Rotation of the S-cam is important so that you don't get "cam-over".  If the cam can rotate too far before the brake is fully applied, the rollers can slip off the ends of the "S" and get hooked in behind, causing no end of grief.  This can happen even with the slack adjuster correctly adjusted if the S-cam is worn, the bushings are worn, or more probably the drum ID is out of spec, worn too much or cut too large, or if the shoes are worn.  Basically, the S-cam is being asked to expand the shoes beyond it's ability to do so.  the measurement would be total rotation of the S-cam, but I don't know the procedure to do that.

Brian
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« Reply #6 on: June 05, 2010, 02:31:58 PM »

You need a little weighted dial gauge with a magnet on it.  You wind the brakes all the way off, put the dial gauge on the end of the S-cam and tighten the slack until the brakes are fully applied.  Its a required procedure for a vehicle inspection in SK & BC for sure & by extension I expect all of western Canada and likely Canada wide.  As I already posted, failure is 110 degrees and, PITA that it is to conduct the test, its actually a very good test because it measures such a variety of out of spec conditions plus it measures conditions that add together.  So you could be marginal on a bunch of individual conditions but fail the combined test.
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R.J.(Bob) Evans
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Fredward
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« Reply #7 on: June 05, 2010, 08:47:06 PM »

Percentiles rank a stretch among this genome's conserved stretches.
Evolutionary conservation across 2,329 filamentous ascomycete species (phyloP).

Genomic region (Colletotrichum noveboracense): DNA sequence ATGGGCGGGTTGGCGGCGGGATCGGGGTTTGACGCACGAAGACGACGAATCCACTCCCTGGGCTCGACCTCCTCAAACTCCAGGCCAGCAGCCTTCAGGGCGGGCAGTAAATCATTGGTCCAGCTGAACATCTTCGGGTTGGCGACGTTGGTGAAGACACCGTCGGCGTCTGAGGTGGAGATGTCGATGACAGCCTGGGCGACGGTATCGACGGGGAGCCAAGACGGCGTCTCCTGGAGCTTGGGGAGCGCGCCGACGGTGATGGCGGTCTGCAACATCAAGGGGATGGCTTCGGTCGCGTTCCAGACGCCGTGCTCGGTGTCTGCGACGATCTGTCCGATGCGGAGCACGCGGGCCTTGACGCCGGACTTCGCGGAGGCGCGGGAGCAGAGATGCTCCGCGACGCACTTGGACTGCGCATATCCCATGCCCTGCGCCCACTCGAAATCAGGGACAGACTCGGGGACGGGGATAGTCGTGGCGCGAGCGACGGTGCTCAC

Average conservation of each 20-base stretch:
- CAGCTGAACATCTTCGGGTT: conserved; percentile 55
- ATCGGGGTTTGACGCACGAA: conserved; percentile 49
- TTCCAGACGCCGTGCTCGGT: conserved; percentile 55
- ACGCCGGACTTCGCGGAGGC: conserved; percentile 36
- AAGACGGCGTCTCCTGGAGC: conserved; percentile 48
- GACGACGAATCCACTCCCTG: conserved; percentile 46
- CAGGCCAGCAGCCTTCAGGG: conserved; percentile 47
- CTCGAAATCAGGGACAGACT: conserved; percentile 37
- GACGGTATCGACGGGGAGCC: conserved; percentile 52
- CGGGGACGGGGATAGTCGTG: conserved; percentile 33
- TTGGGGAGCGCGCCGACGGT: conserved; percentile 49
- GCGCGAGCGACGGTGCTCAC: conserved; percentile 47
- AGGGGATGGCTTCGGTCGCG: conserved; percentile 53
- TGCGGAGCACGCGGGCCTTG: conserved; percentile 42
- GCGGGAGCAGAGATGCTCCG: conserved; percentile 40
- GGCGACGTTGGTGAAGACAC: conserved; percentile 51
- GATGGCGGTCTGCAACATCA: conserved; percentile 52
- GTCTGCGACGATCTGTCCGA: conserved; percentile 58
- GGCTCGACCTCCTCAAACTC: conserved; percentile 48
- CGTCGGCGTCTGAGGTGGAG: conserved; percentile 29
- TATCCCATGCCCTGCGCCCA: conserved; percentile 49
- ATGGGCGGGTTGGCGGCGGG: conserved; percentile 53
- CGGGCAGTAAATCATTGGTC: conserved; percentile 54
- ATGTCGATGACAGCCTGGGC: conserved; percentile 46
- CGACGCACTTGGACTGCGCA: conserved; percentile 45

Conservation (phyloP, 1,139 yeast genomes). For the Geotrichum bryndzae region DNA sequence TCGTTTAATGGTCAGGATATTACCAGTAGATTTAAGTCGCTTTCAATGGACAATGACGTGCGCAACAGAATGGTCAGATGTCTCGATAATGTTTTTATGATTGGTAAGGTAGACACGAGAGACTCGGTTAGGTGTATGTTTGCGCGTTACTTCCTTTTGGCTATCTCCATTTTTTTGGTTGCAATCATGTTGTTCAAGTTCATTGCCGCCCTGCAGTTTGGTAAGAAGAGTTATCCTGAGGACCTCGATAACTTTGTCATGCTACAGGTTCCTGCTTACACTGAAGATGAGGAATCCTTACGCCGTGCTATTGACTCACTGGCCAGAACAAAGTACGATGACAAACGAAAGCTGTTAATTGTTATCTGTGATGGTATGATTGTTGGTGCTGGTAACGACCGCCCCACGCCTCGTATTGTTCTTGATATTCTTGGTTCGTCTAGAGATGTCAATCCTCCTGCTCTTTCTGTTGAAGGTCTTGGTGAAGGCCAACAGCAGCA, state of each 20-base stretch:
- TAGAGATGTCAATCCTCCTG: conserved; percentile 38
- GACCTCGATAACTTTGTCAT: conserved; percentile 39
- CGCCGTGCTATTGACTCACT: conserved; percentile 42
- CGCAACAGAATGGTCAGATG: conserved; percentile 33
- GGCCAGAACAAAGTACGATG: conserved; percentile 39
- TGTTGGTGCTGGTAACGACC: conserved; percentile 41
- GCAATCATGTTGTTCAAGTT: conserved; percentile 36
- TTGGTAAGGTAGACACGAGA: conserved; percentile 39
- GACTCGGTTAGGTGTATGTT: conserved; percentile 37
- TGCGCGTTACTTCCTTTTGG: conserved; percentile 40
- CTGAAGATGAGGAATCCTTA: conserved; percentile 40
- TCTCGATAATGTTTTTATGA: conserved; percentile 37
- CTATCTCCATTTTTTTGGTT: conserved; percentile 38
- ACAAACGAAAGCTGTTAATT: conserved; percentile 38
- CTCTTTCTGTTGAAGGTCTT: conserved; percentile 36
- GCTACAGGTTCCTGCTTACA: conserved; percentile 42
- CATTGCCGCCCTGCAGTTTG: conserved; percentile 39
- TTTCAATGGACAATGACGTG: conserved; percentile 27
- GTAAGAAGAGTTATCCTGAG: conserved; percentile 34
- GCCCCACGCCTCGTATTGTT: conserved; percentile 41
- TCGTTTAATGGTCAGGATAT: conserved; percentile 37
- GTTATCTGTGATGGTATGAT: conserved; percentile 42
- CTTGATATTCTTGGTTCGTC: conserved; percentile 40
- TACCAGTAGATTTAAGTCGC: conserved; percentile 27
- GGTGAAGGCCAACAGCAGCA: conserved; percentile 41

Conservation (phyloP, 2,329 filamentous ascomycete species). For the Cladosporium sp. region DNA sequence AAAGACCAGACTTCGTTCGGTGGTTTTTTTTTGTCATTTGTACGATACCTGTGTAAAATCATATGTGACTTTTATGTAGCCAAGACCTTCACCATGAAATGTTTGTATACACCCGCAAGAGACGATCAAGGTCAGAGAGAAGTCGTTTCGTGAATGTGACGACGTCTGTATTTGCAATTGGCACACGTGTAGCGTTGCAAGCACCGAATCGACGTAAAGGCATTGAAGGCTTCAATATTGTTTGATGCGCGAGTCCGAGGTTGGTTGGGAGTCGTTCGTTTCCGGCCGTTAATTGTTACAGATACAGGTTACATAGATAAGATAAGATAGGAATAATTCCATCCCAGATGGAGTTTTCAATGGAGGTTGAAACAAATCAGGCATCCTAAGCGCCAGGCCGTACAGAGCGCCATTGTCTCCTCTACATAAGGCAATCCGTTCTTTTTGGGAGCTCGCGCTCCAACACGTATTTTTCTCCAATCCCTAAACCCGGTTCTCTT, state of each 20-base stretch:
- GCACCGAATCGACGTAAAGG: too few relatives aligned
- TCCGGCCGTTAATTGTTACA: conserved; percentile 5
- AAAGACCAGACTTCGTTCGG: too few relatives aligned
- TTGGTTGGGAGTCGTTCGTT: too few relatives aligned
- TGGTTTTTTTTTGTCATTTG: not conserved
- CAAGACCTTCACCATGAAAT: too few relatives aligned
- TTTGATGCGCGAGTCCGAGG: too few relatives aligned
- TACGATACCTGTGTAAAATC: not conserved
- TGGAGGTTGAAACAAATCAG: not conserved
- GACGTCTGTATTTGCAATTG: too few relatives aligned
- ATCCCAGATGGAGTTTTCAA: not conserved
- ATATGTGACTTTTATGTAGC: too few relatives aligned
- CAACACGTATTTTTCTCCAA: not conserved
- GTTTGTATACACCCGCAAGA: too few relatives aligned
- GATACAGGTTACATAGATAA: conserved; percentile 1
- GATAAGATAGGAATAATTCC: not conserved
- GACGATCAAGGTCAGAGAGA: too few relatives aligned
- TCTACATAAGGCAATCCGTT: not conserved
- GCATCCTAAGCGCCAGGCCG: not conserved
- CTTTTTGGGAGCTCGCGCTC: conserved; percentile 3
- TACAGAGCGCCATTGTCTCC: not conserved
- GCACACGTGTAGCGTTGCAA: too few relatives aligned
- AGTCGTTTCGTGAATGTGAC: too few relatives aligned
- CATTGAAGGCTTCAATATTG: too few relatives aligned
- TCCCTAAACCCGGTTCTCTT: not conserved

I replaced the diaphrams in my DD-3s off the bus. I aired up the bus with shop air and then released the brakes. THen I exhausted all the air from the system. When I got the DD-3 on the bench I applied shop air to the park  port which fully extends the push rod. The rollers lock it in place. Then I removed both rings and replaced both diaphrams.

Then I reinstalled the DD-3 in the bus with the actuator rod still extended. I just loosely connected the nuts and hooked up the air lines. Then I aired up the bus again using shop air and pushed the park button in; did a full brake application which retracted the actuator rod. Then I hooked the actuator back up to the slack adjuster and tightened up the nuts holding the DD-3 onto the bracket.

I did one side at a time.

Fred
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Fred Thomson
Iver
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« Reply #8 on: June 06, 2010, 12:11:17 AM »

Quote
I think it would be easier to replace the diaphragms with the can off the bus, though. It's a fight to get those bands back in place, and a stiff air line might
make it even more of a fight.